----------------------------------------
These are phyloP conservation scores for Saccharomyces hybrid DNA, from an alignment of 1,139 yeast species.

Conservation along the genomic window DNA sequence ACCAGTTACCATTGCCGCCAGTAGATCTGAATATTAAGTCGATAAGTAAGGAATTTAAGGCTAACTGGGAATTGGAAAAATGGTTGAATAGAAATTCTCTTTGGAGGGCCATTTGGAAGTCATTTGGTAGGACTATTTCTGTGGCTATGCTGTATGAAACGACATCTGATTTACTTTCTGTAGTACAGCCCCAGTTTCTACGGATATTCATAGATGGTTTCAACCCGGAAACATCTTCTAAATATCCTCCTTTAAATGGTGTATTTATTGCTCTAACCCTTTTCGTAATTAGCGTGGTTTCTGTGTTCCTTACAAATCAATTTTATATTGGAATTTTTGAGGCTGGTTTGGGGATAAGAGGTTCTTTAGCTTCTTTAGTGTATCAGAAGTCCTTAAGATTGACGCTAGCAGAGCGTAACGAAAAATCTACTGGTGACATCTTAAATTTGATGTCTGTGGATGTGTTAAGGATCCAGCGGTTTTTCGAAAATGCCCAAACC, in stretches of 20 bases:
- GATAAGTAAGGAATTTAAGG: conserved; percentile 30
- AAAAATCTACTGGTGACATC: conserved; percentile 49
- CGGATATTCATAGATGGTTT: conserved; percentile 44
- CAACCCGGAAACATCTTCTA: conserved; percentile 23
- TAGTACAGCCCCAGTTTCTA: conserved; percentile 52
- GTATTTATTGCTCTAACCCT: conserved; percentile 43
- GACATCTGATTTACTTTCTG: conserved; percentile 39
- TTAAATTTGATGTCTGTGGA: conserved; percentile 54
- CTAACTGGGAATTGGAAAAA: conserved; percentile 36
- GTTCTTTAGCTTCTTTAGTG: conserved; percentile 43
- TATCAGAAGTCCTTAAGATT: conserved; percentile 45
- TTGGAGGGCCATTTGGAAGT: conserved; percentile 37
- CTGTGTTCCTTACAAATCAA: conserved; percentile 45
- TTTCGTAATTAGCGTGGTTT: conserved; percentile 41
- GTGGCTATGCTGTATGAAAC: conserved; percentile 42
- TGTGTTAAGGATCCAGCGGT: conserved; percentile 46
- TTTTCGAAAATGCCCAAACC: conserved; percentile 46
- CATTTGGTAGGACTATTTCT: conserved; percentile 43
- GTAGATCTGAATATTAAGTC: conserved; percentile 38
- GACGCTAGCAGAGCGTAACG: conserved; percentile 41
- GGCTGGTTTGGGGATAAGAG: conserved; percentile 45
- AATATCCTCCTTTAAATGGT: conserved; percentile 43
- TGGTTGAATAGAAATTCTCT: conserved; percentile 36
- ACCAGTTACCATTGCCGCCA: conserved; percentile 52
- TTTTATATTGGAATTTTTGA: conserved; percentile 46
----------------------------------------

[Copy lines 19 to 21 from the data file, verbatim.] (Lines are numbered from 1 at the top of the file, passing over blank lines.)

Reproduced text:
- TTTTCGAAAATGCCCAAACC: conserved; percentile 46
- CATTTGGTAGGACTATTTCT: conserved; percentile 43
- GTAGATCTGAATATTAAGTC: conserved; percentile 38